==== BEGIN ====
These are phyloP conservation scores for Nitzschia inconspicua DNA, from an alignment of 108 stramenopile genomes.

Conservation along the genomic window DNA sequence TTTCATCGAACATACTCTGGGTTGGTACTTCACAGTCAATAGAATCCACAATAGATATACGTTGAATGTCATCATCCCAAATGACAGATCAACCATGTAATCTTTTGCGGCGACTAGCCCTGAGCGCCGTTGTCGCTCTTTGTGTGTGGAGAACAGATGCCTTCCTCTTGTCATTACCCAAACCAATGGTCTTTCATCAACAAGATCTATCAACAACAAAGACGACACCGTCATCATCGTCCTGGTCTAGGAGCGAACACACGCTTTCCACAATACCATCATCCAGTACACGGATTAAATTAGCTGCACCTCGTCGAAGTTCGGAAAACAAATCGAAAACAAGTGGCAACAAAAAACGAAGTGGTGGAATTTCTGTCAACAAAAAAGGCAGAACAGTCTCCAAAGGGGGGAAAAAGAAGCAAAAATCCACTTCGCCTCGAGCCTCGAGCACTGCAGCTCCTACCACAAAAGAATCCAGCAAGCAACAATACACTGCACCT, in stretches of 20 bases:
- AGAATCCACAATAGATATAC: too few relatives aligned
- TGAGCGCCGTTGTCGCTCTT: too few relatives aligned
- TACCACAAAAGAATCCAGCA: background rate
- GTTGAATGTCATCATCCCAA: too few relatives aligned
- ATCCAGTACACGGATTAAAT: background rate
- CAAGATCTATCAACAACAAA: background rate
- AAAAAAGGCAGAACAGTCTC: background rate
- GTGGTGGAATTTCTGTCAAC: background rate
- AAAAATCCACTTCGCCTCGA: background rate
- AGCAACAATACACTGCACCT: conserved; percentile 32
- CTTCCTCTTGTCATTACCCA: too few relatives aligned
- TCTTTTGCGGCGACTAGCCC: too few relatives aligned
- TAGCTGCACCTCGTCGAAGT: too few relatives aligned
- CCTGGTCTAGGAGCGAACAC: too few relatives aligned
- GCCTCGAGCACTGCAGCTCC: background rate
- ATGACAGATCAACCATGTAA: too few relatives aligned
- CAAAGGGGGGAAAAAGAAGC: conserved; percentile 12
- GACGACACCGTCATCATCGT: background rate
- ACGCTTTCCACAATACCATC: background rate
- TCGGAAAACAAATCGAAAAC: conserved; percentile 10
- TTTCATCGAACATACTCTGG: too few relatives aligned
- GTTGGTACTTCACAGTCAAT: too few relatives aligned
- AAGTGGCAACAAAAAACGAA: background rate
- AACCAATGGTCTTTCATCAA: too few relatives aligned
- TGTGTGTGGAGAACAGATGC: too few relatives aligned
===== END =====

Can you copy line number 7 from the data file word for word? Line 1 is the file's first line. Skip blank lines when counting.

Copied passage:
- ATCCAGTACACGGATTAAAT: background rate